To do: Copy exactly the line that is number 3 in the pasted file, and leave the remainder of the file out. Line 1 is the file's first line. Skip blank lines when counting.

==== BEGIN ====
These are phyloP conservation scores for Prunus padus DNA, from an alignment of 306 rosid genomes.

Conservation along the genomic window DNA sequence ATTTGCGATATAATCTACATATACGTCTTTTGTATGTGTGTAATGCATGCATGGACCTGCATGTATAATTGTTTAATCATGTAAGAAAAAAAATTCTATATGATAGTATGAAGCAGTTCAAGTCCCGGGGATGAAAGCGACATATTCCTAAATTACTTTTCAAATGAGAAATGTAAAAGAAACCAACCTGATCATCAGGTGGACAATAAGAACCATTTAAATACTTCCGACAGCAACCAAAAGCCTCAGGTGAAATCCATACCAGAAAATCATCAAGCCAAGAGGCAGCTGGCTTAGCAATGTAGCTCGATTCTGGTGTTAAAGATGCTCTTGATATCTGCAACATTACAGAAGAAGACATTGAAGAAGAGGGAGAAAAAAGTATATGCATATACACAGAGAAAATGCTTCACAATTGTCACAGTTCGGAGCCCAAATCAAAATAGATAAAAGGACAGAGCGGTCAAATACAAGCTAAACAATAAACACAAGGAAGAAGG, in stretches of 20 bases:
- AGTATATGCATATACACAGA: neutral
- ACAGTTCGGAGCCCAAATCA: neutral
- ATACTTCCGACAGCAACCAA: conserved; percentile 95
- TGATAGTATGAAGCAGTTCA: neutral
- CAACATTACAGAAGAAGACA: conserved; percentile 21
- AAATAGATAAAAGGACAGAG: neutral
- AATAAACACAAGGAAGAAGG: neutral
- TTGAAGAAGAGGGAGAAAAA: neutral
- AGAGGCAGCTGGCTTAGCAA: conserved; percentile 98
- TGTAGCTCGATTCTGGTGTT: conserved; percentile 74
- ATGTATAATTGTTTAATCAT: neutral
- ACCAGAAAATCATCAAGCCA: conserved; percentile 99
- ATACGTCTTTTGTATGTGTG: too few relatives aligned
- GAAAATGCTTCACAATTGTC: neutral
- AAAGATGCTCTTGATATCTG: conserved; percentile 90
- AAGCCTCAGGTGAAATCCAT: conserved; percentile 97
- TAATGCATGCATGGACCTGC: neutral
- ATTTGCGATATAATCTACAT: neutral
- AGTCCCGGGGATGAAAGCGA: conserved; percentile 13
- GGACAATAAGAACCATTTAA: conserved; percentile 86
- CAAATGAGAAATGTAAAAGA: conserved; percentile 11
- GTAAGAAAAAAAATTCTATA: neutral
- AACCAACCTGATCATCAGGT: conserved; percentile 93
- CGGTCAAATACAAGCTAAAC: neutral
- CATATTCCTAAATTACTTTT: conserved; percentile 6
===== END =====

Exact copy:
- AGTATATGCATATACACAGA: neutral